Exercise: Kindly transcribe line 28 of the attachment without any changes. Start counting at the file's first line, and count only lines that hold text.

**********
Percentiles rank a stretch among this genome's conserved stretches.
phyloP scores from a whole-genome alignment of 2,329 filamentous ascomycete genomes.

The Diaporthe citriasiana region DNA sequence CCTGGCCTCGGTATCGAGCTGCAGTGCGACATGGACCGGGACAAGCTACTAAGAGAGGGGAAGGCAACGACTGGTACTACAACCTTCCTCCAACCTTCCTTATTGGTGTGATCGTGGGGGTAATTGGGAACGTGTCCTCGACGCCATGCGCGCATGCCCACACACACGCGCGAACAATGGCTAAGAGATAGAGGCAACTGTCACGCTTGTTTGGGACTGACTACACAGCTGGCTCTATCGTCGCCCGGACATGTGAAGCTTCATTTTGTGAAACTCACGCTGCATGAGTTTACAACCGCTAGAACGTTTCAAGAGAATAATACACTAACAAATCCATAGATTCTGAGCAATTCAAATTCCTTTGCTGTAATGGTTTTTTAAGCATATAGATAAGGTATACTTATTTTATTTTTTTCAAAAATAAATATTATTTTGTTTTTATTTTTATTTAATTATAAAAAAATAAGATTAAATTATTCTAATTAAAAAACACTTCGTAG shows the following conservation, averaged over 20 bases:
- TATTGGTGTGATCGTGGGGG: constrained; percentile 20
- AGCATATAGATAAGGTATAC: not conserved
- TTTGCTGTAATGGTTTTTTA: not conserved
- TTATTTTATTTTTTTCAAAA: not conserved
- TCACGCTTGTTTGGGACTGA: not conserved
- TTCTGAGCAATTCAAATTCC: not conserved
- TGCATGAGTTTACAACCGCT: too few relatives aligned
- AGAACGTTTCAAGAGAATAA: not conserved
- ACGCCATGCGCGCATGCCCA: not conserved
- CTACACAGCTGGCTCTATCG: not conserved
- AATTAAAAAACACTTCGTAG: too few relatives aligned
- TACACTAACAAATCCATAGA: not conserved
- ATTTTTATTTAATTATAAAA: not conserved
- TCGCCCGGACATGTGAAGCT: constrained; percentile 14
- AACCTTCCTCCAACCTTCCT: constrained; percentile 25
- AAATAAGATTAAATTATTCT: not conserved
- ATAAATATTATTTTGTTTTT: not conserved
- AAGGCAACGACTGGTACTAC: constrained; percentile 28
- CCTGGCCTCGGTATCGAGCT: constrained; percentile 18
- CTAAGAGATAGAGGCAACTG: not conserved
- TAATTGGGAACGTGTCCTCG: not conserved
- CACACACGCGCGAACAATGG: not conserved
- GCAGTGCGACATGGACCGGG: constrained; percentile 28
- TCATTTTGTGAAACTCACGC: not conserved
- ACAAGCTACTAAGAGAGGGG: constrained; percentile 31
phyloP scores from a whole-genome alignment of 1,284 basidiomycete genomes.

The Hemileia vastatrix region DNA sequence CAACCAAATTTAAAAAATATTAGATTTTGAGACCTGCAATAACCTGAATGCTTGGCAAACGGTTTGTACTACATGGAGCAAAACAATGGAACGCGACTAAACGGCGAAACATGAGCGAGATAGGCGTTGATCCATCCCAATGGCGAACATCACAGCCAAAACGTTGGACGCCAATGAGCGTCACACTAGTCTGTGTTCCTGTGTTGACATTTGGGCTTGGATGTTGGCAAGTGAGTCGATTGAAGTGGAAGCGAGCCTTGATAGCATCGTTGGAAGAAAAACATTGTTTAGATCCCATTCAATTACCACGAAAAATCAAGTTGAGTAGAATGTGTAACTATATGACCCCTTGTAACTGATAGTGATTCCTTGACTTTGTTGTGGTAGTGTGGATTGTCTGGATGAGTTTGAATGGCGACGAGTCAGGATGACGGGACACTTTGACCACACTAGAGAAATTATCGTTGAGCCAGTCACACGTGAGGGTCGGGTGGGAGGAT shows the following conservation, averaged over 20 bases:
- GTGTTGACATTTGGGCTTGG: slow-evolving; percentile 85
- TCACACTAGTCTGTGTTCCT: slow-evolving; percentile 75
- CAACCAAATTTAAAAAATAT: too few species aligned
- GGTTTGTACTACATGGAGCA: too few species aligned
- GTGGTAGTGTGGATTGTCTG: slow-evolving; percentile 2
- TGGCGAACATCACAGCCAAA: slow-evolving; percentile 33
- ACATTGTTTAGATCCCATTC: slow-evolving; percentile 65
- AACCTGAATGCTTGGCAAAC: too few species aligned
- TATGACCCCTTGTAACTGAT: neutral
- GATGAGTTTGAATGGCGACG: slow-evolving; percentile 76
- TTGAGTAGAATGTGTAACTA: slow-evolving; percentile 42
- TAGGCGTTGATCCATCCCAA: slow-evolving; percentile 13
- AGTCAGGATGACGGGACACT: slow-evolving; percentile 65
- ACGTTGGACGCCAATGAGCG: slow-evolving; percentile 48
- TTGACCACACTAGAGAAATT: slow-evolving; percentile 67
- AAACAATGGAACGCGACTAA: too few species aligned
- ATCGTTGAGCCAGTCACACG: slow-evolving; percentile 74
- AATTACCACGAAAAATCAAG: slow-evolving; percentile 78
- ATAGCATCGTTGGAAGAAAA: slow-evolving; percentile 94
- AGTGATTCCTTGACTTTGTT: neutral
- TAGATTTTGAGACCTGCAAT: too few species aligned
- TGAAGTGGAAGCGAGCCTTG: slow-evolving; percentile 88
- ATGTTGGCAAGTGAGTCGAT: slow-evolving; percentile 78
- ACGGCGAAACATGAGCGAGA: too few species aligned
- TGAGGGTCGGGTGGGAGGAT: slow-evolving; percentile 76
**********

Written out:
- ACAAGCTACTAAGAGAGGGG: constrained; percentile 31